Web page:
Edinburgh Festival 97 / On the Fringe: reviews
Thursday 28 August 1997
The latest play from Jonathan Harvey is no Beautiful Thing. In fact, despite an impressive solo performance by Rebecca Front, it's not even a very interesting thing.
The comedy centres on Front's socialist South London teacher, Di Titswell, who's been "in the game" since 1986.
Strong on professionalism but weak on self-knowledge, Di gives good "empathy" while judging those around her. Snide and self-satisfied she's endlessly trotting out PC platitudes such as "arms are designed to hug not punch".
Although the full act monologue calls to mind Alan Bennett's Talking Heads, there's no affection in Harvey's portrait of his character, and it's hard to see what he hopes to achieve by serving up such a dreary- mouthed staffroom stereotype.
If his target was satire, then he's way off the mark. Digs at modern education and New Labour are as flat as they are old, while the image of a sad thirtysomething career woman whose personal life stretches no further than the obligatory cat is simply insulting.
Pleasance (Venue 33) to Sat (0131-556 6550).
The Bloody Chamber
In an overcrowded Edinburgh, this adaptation of Angela Carter's short story has a unique selling point: it is staged in the eerie underground street beneath City Chambers where 300 plague victims were bricked up overnight and left to starve to death in 1645.
A virgin bride stumbles headlong into a frightening and deadly world when her groom deserts her in his lonely castle on their honeymoon.
Told in the style of an adult fairy-tale, the electrifying production is superbly serviced not only by the haunting venue, but by a well-chosen score and superb stage cast.
Ralph Bollands's groom is played with gratifying menace, while there is a fine performance from Claire Cochrane as the Storyteller, documenting the bride's journey from blind innocence to terrifying revelation and beyond.
The Grid Iron Company have successfully produced an enthralling play that lives up to the enormous potential of the venue.
The Haunted Vaults (Venue 61) to Sat (0131-226 5138).
Whenever Victoria Wood goes to the piano or Billy Connolly picks up his banjo, the heart sinks. They're now comedians as opposed to musicians, you think, and they should stick to what they do best.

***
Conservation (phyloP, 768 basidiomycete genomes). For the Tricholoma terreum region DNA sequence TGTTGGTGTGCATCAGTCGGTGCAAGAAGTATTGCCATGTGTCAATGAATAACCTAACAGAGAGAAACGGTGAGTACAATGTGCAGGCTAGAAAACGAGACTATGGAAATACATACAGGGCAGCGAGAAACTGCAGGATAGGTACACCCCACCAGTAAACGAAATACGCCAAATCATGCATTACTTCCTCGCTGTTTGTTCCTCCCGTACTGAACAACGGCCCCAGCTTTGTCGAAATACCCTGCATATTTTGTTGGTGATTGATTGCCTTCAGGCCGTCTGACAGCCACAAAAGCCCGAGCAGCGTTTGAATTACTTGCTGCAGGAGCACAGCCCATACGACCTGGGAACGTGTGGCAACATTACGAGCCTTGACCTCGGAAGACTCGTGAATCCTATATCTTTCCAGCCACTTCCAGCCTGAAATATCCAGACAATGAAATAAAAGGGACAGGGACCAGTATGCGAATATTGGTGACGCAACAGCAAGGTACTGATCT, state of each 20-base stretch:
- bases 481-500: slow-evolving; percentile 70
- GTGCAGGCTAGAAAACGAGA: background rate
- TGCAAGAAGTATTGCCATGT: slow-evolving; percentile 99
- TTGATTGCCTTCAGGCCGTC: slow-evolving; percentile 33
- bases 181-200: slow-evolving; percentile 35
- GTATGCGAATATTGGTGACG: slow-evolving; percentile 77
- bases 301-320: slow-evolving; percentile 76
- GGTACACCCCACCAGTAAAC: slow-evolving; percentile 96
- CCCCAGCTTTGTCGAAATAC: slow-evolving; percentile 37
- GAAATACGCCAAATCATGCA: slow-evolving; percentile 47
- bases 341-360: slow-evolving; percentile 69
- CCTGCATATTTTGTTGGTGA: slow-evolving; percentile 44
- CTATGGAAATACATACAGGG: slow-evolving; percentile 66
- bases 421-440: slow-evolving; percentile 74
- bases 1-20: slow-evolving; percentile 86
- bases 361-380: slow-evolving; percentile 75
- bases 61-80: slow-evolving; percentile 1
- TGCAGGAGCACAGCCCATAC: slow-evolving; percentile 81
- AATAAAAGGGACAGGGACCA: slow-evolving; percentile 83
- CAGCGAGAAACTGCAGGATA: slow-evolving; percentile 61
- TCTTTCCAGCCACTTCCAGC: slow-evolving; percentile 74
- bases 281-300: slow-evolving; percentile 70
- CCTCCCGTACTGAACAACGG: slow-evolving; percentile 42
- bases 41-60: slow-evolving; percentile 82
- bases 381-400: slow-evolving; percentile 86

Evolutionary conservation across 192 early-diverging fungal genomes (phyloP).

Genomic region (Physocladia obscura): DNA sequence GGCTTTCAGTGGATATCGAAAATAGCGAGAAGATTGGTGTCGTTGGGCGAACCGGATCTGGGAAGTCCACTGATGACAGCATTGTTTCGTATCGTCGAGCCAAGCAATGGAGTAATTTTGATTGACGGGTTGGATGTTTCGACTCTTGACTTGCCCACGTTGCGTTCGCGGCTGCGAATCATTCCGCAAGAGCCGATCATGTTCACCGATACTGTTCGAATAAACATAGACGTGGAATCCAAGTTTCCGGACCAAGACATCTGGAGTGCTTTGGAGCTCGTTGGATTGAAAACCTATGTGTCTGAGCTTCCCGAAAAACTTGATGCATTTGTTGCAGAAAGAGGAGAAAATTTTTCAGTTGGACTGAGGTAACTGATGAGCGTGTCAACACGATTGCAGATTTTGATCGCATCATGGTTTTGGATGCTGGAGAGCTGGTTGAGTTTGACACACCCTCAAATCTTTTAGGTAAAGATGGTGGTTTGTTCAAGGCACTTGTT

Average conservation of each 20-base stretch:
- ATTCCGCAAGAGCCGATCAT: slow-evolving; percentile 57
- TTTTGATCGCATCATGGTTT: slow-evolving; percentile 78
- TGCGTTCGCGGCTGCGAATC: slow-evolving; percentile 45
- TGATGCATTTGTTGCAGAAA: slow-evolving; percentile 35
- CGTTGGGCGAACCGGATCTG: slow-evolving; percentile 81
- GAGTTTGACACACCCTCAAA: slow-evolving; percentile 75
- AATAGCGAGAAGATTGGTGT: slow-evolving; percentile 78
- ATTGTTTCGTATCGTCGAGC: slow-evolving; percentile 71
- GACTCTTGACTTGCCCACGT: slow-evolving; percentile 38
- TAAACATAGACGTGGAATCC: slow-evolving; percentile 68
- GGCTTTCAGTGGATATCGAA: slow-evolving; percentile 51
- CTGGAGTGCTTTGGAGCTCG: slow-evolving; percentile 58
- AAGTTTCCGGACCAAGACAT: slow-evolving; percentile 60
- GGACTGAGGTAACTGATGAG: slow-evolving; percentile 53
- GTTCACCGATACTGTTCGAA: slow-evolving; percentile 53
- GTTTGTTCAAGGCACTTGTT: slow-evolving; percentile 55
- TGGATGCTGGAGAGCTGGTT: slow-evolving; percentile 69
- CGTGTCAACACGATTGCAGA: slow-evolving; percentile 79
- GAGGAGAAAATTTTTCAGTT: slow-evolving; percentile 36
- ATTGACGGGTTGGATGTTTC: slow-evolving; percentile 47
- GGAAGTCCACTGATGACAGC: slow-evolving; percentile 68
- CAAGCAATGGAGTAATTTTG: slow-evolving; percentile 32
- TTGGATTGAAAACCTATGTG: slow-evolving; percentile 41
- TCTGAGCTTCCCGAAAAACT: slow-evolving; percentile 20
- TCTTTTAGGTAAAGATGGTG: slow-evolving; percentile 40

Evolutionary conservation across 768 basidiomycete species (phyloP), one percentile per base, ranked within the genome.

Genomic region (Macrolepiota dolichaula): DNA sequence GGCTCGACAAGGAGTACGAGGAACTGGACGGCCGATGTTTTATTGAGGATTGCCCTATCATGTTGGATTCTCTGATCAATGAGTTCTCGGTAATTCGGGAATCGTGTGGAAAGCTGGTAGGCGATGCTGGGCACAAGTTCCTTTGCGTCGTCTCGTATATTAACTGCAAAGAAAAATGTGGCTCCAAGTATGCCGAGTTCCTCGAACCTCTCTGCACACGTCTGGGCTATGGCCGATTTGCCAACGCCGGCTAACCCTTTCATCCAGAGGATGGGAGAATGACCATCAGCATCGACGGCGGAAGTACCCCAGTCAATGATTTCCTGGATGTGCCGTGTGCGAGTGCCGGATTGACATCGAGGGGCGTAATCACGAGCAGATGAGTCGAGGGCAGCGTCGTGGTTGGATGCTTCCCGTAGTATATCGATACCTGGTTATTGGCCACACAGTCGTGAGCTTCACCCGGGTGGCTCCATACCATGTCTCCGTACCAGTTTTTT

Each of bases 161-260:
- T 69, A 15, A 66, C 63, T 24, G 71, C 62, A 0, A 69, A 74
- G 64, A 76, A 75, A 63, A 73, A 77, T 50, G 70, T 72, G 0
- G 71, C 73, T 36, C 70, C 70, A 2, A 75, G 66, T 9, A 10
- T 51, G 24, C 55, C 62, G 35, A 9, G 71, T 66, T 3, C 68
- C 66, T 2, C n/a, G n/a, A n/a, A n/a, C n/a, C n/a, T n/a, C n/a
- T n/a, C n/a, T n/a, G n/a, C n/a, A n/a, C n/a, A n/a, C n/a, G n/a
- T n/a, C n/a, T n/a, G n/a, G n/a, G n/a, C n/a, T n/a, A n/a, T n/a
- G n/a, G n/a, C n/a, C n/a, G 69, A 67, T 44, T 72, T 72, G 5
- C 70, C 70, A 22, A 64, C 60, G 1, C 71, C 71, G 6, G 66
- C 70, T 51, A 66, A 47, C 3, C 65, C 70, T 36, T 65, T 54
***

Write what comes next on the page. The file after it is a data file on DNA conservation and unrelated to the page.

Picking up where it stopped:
No such feelings of dread enter the mind when Bill Bailey turns to a musical instrument for company. Rather, you are thrilled that here at last is someone who can incorporate comedy and music in the same act without having audiences reach for the snooze button.
Warmly self-deprecating, the bearded wonder introduces himself as "the 1982 Meatloaf Stars in their Eyes Regional Winner. All gone downhill a bit since then". The act, though, goes in the opposite direction, as Bailey seamlessly interweaves silliness and songs. "Three women walk into a pub and say, `Hooray, we've colonised a male-dominated joke format'," he cracks, before strumming a wicked spoof of Billy Bragg buying French Fries: "I used to buy my chips from an oppressive chip-shop routine."
He goes on to parody music from The Professionals, Chris De Burgh, progressive rockers and Cockneys. And what sort of mind thinks up a smoky 1960s Belgian jazz version of the theme from Dr Who?
This man should be beamed out of Space Cadets and into his own TV series without further delays in the space-time continuum. After 30-odd shows in six days, I thought I never again wanted to set foot inside a comedy venue in my life. In one short hour, Bailey managed to make me a born- again comedy fan.
George Square (0131 650 2001) to Fri.
Gregg Fleet's Underwater World
The man who kidnapped Bronwyn in Neighbours is stalking a stage in Edinburgh. But with his stand-up act, as one of the sharpest wits around, Gregg Fleet takes no prisoners.
Last year the Australian with the serial killer face brought up a show about how he kicked Neighbours. Oh, and also heroin. This year he's gone a bit aquatic, but not enough to submerge the hilarious tales of the sometimes cruel tides of his life.
The magnificent stand-up is interspersed with the life story of a man living in a towering hotel as floodwaters rise to cover the earth. Fleet's impressive acting ability makes this interlude incredibly moving as well as extremely funny, as he rattles off details of Scary Milk and his lost love.
Like Sean Hughes, Gregg Fleet wants to bulldoze the narrow limitations of stand-up comedy. In one hour he succeeds in dragging us to extremes of laughter, embarrassment and pity, but mainly laughter, as he takes us on the emotional rollercoaster journey of our lives. He deserves to be massive.
Gilded Balloon (Venue 38) to Sat (0131-226 2151).
Exasperated with popular culture and its endless barrage of sex and violence? Longing for those halcyon, pre-technicolour days of romance? Look no further.
Heavy Breathing brings forth sighs usually reserved for soppy afternoon movies: its depiction of two irresistibly charming people falling in love while working together as film extras emulates 1940s Hollywood. And, like all the best heroines, Francesca Beauman steals the show as Scarlett, the absurdly serious ingenue who listens to lascivious men on the telephone for a living, and is sleeping her way into talking parts in films.
But this is only half the story. The couple are working on an overwrought B-movie variant of King Kong, and their conversations alternate with hilarious excerpts from the film in progress. Writer/director Dylan Ritson handles the changes in tone with aplomb, and a restrained style reminiscent of Hal Hartley. His play may be inspired by film, but his heart is firmly in the theatre.
C cubed (Venue 126) to Sat (0131-225 1505).
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